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In the metropolis, many people want to play father to my children: Soccer coaches and guidance counselors, ministers, rabbis, record company executives, gang leaders, and smiling teachers running after-school programs - not to mention those who have dedicated their lives to turning comic books into movies.
Each wants to spend hours with my kids, charming them with deep myth, offering wide-ranging advice and moments of inspiration. "Don't worry," they say to me. "Go to work, pay the bills, we're good at this 'father thing.' We're professionals."
And of course, they are. Better at soccer and music and adventure and maybe even advice. All told these people number in the thousands. But this Urban Man, father of four, plots his survival with great guile.
Tonight, for example, I want to read my kids Treasure Island, but I wait until it gets late, and a high wind rattles the palm tree in the neighbor-s yard. On the tiny square of grass behind our house, where buildings and streetlights glitter and hum above the hedge, I unzip sleeping bags and light two candles on either side of the book: Skeleton Island they calls it. It were a main place for pirates once...That hill to the nor'ard they calls the fore-mast hill. Done correctly, this trap proves irresistible to small and even medium-sized children. I find it crucial to read unassigned classics in the eccentric original, without help from Disney cartoonists, clever study guides, or warm-hearted librarians. Then, if I read with an honest voice, its truths become my truths, its words my words. "He came plodding to the inn door, his sea-chest following behind him in a hand-barrow; a tall, strong, heavy, nut-brown man; his tarry pigtail falling over the shoulders of his soiled blue coat; his hands ragged and scarred, with black, broken nails; and the saber cut across one cheek, a dirty, livid white." I remember him-breaking out in that old sea-song that he sang so often afterwards, "Fifteen men on the dead man's chest." I know that, for miles in every direction, a thousand projection screens flicker with magic and talent and pirate songs. I know that holed away in tiny apartments stretched across the basin, writers and programmers sweat to construct greater myths than I could ever construct. I know that teachers and coaches are making their lesson plans.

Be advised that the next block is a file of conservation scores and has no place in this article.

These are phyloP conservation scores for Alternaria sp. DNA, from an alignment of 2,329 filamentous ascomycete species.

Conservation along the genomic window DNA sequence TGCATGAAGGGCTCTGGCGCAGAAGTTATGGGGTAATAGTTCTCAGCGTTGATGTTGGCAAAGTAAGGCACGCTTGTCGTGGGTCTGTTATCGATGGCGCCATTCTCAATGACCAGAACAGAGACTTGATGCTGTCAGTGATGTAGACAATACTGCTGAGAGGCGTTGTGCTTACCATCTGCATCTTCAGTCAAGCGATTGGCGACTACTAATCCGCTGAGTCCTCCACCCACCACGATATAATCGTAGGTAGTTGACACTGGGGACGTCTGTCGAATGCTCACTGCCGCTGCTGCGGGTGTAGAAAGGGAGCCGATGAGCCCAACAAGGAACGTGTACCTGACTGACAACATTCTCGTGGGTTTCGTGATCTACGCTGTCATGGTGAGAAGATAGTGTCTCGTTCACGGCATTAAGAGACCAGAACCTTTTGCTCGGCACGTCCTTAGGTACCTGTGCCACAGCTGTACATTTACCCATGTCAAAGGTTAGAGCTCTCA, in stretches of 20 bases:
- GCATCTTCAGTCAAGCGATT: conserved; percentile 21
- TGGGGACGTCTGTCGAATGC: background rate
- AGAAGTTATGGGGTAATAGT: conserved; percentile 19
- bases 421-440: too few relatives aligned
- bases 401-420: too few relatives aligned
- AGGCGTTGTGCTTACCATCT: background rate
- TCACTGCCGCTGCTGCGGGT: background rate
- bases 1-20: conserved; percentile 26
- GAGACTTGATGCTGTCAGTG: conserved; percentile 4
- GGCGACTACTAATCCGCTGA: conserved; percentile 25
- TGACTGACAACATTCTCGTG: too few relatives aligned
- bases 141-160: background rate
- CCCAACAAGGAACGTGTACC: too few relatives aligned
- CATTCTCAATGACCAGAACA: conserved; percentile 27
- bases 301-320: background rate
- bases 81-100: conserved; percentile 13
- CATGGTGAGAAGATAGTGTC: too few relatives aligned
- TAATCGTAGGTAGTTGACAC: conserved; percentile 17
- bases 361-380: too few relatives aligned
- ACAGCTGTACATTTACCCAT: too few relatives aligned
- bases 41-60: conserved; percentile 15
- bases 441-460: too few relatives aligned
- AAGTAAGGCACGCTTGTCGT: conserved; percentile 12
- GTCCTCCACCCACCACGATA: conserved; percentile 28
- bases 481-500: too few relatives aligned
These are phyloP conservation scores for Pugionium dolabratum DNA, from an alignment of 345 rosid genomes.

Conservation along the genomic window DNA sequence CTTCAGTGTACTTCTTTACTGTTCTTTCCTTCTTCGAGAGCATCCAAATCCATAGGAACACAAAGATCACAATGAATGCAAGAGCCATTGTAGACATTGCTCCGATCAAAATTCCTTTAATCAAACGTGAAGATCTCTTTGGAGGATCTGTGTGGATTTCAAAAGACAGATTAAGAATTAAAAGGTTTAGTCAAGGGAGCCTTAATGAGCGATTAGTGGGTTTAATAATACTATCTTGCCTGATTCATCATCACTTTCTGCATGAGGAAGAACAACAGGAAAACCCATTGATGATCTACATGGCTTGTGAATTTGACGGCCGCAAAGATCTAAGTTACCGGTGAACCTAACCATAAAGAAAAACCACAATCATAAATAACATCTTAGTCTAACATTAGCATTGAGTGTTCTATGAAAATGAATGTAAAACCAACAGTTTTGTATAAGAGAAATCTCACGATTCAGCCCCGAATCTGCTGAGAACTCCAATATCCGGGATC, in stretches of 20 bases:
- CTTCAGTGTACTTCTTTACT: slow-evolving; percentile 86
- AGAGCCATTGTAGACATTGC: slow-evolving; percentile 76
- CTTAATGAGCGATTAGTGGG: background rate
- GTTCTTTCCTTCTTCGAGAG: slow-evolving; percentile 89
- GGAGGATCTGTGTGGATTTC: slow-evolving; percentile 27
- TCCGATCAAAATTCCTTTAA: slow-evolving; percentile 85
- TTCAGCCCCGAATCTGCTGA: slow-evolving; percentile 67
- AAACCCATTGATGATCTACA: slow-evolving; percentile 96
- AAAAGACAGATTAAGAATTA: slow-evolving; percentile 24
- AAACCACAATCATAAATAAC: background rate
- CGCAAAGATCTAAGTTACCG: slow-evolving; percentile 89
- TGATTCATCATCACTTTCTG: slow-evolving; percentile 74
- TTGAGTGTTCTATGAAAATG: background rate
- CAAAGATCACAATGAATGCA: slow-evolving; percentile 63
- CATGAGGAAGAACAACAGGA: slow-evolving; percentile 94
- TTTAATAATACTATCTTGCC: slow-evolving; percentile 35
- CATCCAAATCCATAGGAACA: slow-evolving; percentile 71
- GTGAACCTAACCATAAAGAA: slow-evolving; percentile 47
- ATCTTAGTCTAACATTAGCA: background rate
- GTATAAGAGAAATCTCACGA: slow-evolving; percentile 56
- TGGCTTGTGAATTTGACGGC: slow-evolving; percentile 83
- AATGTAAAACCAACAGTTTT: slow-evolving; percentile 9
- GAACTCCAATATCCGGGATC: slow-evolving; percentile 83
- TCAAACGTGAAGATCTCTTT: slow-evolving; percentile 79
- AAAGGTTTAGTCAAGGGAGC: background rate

But tonight I count on that high wind to flicker the candles and bring strange rustlings into the bougainvillea at the end of the yard. I count on the restless city to roar like the sea.
My kids may soon grow too old for my traps. But meanwhile, if only for tonight, the Urban Man owns the saber cuts, the ragged scarred hands, and the battered chest. My children hear only my voice, and I know I am still their father.
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